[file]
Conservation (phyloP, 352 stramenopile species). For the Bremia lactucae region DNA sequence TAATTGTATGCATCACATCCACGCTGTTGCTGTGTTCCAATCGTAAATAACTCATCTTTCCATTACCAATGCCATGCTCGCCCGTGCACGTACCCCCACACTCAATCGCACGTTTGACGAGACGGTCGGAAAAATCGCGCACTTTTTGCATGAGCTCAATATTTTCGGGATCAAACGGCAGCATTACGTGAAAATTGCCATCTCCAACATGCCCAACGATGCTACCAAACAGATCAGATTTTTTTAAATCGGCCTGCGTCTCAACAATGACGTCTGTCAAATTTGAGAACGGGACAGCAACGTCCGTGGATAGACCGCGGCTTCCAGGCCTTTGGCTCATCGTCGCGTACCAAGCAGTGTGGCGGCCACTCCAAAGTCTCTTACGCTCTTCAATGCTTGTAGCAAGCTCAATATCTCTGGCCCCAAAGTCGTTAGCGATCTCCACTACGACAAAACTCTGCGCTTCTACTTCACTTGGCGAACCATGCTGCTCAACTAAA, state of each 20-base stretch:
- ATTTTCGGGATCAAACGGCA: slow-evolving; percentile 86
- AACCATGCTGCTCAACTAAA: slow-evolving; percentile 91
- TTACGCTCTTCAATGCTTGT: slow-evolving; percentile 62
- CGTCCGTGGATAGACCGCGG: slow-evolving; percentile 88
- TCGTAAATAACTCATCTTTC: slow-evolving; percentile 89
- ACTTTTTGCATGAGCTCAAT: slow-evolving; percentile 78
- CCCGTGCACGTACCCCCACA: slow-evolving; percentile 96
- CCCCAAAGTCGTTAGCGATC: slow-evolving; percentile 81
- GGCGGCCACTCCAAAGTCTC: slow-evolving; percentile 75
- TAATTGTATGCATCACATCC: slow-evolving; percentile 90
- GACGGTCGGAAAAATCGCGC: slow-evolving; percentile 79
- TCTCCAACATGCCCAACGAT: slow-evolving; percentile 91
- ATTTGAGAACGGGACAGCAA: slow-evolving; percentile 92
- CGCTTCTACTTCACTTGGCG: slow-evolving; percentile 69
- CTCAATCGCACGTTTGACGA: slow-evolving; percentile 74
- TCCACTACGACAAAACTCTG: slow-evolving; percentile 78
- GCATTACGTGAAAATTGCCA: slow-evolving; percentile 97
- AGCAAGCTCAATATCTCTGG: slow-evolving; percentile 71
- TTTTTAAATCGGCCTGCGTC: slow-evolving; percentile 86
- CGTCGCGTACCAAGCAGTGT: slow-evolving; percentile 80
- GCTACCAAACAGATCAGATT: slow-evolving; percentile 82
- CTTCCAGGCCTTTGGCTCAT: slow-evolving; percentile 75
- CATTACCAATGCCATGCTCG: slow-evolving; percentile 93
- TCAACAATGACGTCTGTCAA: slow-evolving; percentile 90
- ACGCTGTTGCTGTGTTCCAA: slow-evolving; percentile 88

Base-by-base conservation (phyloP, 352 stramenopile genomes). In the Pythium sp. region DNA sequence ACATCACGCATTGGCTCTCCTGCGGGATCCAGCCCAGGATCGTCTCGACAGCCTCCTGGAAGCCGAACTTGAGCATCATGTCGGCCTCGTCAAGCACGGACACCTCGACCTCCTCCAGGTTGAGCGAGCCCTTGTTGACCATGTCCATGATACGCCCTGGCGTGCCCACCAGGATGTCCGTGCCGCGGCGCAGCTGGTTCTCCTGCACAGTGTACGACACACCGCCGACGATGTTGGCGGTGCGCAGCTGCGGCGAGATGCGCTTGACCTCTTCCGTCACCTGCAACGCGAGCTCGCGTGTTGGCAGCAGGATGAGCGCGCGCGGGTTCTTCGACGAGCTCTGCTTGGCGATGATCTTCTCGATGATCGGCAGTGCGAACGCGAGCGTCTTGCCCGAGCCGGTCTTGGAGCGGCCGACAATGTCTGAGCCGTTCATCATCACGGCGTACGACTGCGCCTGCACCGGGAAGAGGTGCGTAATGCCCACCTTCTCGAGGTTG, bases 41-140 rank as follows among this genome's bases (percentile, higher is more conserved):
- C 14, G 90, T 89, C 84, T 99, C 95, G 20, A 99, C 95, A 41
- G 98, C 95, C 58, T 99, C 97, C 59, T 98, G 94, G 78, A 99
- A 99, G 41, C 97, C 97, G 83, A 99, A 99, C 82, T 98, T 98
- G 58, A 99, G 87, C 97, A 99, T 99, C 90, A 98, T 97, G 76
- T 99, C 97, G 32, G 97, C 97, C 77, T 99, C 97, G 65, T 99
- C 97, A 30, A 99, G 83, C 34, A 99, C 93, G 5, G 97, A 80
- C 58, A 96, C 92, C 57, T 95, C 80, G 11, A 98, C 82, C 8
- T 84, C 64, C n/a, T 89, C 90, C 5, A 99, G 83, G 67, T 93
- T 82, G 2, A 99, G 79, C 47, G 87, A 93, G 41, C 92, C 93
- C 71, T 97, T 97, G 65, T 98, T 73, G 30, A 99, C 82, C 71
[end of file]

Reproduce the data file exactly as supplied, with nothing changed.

Conservation (phyloP, 352 stramenopile species). For the Bremia lactucae region DNA sequence TAATTGTATGCATCACATCCACGCTGTTGCTGTGTTCCAATCGTAAATAACTCATCTTTCCATTACCAATGCCATGCTCGCCCGTGCACGTACCCCCACACTCAATCGCACGTTTGACGAGACGGTCGGAAAAATCGCGCACTTTTTGCATGAGCTCAATATTTTCGGGATCAAACGGCAGCATTACGTGAAAATTGCCATCTCCAACATGCCCAACGATGCTACCAAACAGATCAGATTTTTTTAAATCGGCCTGCGTCTCAACAATGACGTCTGTCAAATTTGAGAACGGGACAGCAACGTCCGTGGATAGACCGCGGCTTCCAGGCCTTTGGCTCATCGTCGCGTACCAAGCAGTGTGGCGGCCACTCCAAAGTCTCTTACGCTCTTCAATGCTTGTAGCAAGCTCAATATCTCTGGCCCCAAAGTCGTTAGCGATCTCCACTACGACAAAACTCTGCGCTTCTACTTCACTTGGCGAACCATGCTGCTCAACTAAA, state of each 20-base stretch:
- ATTTTCGGGATCAAACGGCA: slow-evolving; percentile 86
- AACCATGCTGCTCAACTAAA: slow-evolving; percentile 91
- TTACGCTCTTCAATGCTTGT: slow-evolving; percentile 62
- CGTCCGTGGATAGACCGCGG: slow-evolving; percentile 88
- TCGTAAATAACTCATCTTTC: slow-evolving; percentile 89
- ACTTTTTGCATGAGCTCAAT: slow-evolving; percentile 78
- CCCGTGCACGTACCCCCACA: slow-evolving; percentile 96
- CCCCAAAGTCGTTAGCGATC: slow-evolving; percentile 81
- GGCGGCCACTCCAAAGTCTC: slow-evolving; percentile 75
- TAATTGTATGCATCACATCC: slow-evolving; percentile 90
- GACGGTCGGAAAAATCGCGC: slow-evolving; percentile 79
- TCTCCAACATGCCCAACGAT: slow-evolving; percentile 91
- ATTTGAGAACGGGACAGCAA: slow-evolving; percentile 92
- CGCTTCTACTTCACTTGGCG: slow-evolving; percentile 69
- CTCAATCGCACGTTTGACGA: slow-evolving; percentile 74
- TCCACTACGACAAAACTCTG: slow-evolving; percentile 78
- GCATTACGTGAAAATTGCCA: slow-evolving; percentile 97
- AGCAAGCTCAATATCTCTGG: slow-evolving; percentile 71
- TTTTTAAATCGGCCTGCGTC: slow-evolving; percentile 86
- CGTCGCGTACCAAGCAGTGT: slow-evolving; percentile 80
- GCTACCAAACAGATCAGATT: slow-evolving; percentile 82
- CTTCCAGGCCTTTGGCTCAT: slow-evolving; percentile 75
- CATTACCAATGCCATGCTCG: slow-evolving; percentile 93
- TCAACAATGACGTCTGTCAA: slow-evolving; percentile 90
- ACGCTGTTGCTGTGTTCCAA: slow-evolving; percentile 88

Base-by-base conservation (phyloP, 352 stramenopile genomes). In the Pythium sp. region DNA sequence ACATCACGCATTGGCTCTCCTGCGGGATCCAGCCCAGGATCGTCTCGACAGCCTCCTGGAAGCCGAACTTGAGCATCATGTCGGCCTCGTCAAGCACGGACACCTCGACCTCCTCCAGGTTGAGCGAGCCCTTGTTGACCATGTCCATGATACGCCCTGGCGTGCCCACCAGGATGTCCGTGCCGCGGCGCAGCTGGTTCTCCTGCACAGTGTACGACACACCGCCGACGATGTTGGCGGTGCGCAGCTGCGGCGAGATGCGCTTGACCTCTTCCGTCACCTGCAACGCGAGCTCGCGTGTTGGCAGCAGGATGAGCGCGCGCGGGTTCTTCGACGAGCTCTGCTTGGCGATGATCTTCTCGATGATCGGCAGTGCGAACGCGAGCGTCTTGCCCGAGCCGGTCTTGGAGCGGCCGACAATGTCTGAGCCGTTCATCATCACGGCGTACGACTGCGCCTGCACCGGGAAGAGGTGCGTAATGCCCACCTTCTCGAGGTTG, bases 41-140 rank as follows among this genome's bases (percentile, higher is more conserved):
- C 14, G 90, T 89, C 84, T 99, C 95, G 20, A 99, C 95, A 41
- G 98, C 95, C 58, T 99, C 97, C 59, T 98, G 94, G 78, A 99
- A 99, G 41, C 97, C 97, G 83, A 99, A 99, C 82, T 98, T 98
- G 58, A 99, G 87, C 97, A 99, T 99, C 90, A 98, T 97, G 76
- T 99, C 97, G 32, G 97, C 97, C 77, T 99, C 97, G 65, T 99
- C 97, A 30, A 99, G 83, C 34, A 99, C 93, G 5, G 97, A 80
- C 58, A 96, C 92, C 57, T 95, C 80, G 11, A 98, C 82, C 8
- T 84, C 64, C n/a, T 89, C 90, C 5, A 99, G 83, G 67, T 93
- T 82, G 2, A 99, G 79, C 47, G 87, A 93, G 41, C 92, C 93
- C 71, T 97, T 97, G 65, T 98, T 73, G 30, A 99, C 82, C 71